Tax relief on workplace pensions

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If you pay into a pension through your employer, you should get tax relief. It’s a top-up from the government on money you pay into your pension. Find out what you’ll get and how it works.

Tax relief – the basics

Tax relief is a government top-up into your pension. The amount you get depends on the rate at which you pay tax. If you’re a basic rate taxpayer, you get 25% extra on money you pay in.

So, every £1 you pay into your pension only costs you 80p.

Tax relief on workplace pensions

If you pay into a workplace pension, the tax relief can work in one of two different ways. Your employer’s HR or pension department should tell you which one they use. They will use the same method for everyone who’s in the particular pension scheme.

However, one method penalises people who are enrolled into their workplace pension but who don’t pay tax. It effectively makes their pension more expensive than it does for someone who pays tax.

Tax relief at source

Here your employer takes tax from your wages through PAYE as normal. They then take your pension contribution from your wages and pay it to the pension provider. The pension provider then claims the tax relief from HM Revenue and Customs and adds this to your pension.

If you’ve paid £80 into your pension, your pension provider will claim £20 from HM Revenue and Customs in tax relief, if you’re a basic rate taxpayer. If you’re a higher rate taxpayer, you can claim the extra tax relief through your self assessment tax return, or – sometimes – through your PAYE tax code.

Net pay arrangement

Here your employer takes your pension contributions before they take tax from your pay. You then pay tax on your salary or earnings, minus your pension contributions.

It has the advantage of giving you tax relief at the highest rate you pay it at. This is because your employer takes and passes on your pension contributions before you pay tax.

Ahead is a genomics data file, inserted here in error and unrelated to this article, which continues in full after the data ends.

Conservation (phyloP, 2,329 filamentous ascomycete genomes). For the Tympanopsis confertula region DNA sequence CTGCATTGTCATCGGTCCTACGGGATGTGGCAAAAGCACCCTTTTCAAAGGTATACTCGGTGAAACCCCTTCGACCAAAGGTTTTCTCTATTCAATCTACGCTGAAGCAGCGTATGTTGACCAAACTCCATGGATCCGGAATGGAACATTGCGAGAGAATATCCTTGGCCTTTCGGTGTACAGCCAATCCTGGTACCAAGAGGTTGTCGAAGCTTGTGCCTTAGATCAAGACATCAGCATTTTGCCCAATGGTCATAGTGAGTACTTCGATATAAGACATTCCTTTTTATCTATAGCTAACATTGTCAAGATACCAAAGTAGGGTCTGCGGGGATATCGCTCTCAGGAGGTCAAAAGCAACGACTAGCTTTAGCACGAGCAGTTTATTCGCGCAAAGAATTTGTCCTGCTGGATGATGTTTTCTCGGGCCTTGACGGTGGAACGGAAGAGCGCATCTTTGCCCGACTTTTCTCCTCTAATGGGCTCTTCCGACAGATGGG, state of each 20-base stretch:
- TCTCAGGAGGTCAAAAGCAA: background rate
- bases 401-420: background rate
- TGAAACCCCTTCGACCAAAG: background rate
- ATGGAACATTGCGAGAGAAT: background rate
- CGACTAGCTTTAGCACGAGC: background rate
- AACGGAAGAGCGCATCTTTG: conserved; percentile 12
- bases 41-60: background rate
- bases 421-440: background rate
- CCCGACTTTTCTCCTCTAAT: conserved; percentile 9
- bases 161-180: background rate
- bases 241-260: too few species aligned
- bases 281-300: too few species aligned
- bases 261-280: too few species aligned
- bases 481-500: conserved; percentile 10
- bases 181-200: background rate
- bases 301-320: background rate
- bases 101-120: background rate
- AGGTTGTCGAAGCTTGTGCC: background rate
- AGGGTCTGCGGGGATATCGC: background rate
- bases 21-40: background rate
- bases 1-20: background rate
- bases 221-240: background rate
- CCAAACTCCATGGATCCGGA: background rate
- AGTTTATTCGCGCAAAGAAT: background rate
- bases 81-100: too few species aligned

Net pay arrangement if you don’t pay tax

Although the net pay arrangement is particularly good news for higher rate taxpayers, because they don’t have to claim the extra tax relief, it’s not good news for people who pay into a pension but who don’t pay tax.

Under the current rules, you’ll be automatically enrolled into your workplace pension if you earn more than £10,000 a year (from each job you have, if you have more than one job).

So, for example, you could earn £11,000 a year, which would mean you’d be in your workplace pension, but you wouldn’t pay tax. In this case, you wouldn’t get tax relief on your pension contributions. The amounts involved may be relatively small, but that’s not the point. If you’re a non-taxpayer and your employer uses a net pay arrangement, your pension is 20% more expensive than if they use a tax relief at source arrangement.

Tax relief if you don’t pay tax

It might seem odd that you can claim tax relief on pension contributions if you’re not a taxpayer, but the rules let you do this. Under the rules, you can pay in up to £2,880 a year and claim 20% tax relief. The tax relief increases your pension contributions to £3,600 a year. This works out at £300 a month. However, if you pay into your workplace pension and your employer uses the net pay arrangement, you will lose out because you won’t get tax relief.

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What do you need to save for retirement?

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